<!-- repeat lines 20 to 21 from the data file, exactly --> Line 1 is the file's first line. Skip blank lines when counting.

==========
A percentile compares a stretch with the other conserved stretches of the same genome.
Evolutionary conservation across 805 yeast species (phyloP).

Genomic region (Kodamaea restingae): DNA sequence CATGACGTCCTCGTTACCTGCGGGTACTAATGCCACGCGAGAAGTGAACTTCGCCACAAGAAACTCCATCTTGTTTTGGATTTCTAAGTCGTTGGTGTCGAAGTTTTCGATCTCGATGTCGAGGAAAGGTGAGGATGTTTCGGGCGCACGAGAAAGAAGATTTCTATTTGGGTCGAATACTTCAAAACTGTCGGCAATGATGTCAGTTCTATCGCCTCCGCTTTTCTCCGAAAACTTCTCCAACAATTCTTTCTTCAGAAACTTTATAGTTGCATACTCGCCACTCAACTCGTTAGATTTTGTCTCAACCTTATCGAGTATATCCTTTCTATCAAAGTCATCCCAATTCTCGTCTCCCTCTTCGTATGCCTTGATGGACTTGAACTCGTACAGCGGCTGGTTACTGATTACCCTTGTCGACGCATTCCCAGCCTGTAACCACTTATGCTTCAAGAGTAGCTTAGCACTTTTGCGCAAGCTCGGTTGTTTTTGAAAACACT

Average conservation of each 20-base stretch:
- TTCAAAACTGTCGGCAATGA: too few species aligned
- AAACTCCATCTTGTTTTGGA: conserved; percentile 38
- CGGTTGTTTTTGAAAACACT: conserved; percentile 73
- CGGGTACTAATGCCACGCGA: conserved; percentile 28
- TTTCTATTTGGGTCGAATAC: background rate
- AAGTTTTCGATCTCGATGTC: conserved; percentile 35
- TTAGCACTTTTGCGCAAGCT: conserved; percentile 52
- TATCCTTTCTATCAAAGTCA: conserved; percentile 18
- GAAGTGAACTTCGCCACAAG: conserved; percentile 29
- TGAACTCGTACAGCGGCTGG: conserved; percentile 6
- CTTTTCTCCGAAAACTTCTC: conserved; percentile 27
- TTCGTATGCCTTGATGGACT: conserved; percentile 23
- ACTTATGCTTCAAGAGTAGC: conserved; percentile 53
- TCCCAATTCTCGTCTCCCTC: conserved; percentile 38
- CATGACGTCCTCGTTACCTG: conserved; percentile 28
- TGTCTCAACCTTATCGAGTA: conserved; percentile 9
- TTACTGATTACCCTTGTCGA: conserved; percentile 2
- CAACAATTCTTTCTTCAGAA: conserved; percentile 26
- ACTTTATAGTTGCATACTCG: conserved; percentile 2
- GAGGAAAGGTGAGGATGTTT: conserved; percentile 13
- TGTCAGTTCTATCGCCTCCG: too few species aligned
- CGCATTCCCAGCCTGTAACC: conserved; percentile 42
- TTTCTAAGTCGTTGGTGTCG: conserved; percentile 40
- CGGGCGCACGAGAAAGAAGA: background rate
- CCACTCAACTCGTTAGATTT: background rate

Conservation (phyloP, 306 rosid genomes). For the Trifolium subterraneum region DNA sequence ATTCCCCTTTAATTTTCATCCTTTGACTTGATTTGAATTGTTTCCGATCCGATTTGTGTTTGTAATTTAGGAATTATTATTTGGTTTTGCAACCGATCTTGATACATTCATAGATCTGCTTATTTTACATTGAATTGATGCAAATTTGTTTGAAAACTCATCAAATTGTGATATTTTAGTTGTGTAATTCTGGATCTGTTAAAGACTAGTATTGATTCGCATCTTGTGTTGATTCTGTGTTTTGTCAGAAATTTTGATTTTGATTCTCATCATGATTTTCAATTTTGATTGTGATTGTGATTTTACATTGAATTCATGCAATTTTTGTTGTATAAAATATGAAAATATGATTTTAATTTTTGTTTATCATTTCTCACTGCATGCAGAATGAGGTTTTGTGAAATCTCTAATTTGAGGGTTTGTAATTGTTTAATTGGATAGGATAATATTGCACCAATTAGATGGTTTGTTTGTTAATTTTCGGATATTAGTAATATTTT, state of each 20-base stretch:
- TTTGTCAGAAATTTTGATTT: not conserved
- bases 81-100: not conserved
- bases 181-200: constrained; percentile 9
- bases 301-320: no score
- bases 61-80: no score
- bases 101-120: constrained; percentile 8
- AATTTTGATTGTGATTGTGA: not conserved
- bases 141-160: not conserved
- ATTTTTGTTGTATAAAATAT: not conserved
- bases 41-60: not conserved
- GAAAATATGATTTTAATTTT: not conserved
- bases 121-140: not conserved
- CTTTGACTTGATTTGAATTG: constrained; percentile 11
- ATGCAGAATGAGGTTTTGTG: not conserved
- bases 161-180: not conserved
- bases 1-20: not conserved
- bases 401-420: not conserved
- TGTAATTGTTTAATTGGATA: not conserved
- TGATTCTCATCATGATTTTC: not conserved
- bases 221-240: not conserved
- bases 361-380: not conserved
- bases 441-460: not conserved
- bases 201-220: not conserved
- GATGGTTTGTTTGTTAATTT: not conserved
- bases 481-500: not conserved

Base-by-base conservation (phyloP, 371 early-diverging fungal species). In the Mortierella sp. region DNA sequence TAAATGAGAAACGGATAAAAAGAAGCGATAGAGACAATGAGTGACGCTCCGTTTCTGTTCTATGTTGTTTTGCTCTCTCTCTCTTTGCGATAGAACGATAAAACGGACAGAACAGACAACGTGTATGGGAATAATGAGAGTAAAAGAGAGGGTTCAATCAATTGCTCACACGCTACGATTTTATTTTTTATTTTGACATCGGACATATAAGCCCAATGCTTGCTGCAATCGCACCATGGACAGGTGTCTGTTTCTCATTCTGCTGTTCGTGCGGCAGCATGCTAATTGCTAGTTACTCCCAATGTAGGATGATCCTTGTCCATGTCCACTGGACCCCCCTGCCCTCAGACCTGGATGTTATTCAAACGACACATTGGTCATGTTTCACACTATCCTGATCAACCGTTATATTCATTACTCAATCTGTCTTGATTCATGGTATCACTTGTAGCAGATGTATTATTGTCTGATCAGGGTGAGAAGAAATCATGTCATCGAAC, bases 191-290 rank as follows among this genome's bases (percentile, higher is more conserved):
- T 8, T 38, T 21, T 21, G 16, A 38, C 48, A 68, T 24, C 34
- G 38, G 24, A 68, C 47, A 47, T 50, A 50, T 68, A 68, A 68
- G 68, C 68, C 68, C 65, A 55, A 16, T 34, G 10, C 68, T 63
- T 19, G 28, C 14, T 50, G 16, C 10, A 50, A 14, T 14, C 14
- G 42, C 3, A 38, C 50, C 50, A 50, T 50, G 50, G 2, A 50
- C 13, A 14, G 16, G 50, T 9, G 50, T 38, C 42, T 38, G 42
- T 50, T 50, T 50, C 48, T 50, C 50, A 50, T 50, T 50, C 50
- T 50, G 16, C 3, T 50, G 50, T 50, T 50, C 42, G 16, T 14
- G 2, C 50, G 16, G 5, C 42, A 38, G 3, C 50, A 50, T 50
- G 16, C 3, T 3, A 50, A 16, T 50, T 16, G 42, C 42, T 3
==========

- TGTCTCAACCTTATCGAGTA: conserved; percentile 9
- TTACTGATTACCCTTGTCGA: conserved; percentile 2